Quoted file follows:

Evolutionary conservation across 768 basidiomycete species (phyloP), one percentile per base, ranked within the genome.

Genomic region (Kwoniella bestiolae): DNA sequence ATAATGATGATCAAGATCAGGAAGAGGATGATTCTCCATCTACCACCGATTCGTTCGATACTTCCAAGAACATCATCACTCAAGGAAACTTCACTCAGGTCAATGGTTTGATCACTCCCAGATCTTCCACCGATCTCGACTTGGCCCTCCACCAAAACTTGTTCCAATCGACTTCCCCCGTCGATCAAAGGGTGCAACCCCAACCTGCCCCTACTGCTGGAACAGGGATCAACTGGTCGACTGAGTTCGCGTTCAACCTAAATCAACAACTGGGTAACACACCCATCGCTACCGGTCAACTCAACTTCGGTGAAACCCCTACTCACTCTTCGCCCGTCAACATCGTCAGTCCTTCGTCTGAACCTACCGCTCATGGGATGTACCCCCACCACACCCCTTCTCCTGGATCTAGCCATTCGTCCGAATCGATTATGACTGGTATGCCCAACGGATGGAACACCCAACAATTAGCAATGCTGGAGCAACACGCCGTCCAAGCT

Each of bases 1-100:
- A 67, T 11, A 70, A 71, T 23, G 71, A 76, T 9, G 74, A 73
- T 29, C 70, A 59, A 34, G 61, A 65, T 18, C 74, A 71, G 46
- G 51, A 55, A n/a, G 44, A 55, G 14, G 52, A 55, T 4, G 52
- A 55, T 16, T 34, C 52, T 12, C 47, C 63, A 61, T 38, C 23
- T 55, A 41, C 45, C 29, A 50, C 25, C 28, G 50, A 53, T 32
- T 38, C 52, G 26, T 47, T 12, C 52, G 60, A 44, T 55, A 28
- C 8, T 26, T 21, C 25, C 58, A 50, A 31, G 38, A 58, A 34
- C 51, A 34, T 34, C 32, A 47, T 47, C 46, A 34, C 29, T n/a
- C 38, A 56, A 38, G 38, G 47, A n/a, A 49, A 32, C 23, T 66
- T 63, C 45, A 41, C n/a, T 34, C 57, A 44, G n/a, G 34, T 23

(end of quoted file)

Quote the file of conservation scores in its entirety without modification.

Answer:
Evolutionary conservation across 768 basidiomycete species (phyloP), one percentile per base, ranked within the genome.

Genomic region (Kwoniella bestiolae): DNA sequence ATAATGATGATCAAGATCAGGAAGAGGATGATTCTCCATCTACCACCGATTCGTTCGATACTTCCAAGAACATCATCACTCAAGGAAACTTCACTCAGGTCAATGGTTTGATCACTCCCAGATCTTCCACCGATCTCGACTTGGCCCTCCACCAAAACTTGTTCCAATCGACTTCCCCCGTCGATCAAAGGGTGCAACCCCAACCTGCCCCTACTGCTGGAACAGGGATCAACTGGTCGACTGAGTTCGCGTTCAACCTAAATCAACAACTGGGTAACACACCCATCGCTACCGGTCAACTCAACTTCGGTGAAACCCCTACTCACTCTTCGCCCGTCAACATCGTCAGTCCTTCGTCTGAACCTACCGCTCATGGGATGTACCCCCACCACACCCCTTCTCCTGGATCTAGCCATTCGTCCGAATCGATTATGACTGGTATGCCCAACGGATGGAACACCCAACAATTAGCAATGCTGGAGCAACACGCCGTCCAAGCT

Each of bases 1-100:
- A 67, T 11, A 70, A 71, T 23, G 71, A 76, T 9, G 74, A 73
- T 29, C 70, A 59, A 34, G 61, A 65, T 18, C 74, A 71, G 46
- G 51, A 55, A n/a, G 44, A 55, G 14, G 52, A 55, T 4, G 52
- A 55, T 16, T 34, C 52, T 12, C 47, C 63, A 61, T 38, C 23
- T 55, A 41, C 45, C 29, A 50, C 25, C 28, G 50, A 53, T 32
- T 38, C 52, G 26, T 47, T 12, C 52, G 60, A 44, T 55, A 28
- C 8, T 26, T 21, C 25, C 58, A 50, A 31, G 38, A 58, A 34
- C 51, A 34, T 34, C 32, A 47, T 47, C 46, A 34, C 29, T n/a
- C 38, A 56, A 38, G 38, G 47, A n/a, A 49, A 32, C 23, T 66
- T 63, C 45, A 41, C n/a, T 34, C 57, A 44, G n/a, G 34, T 23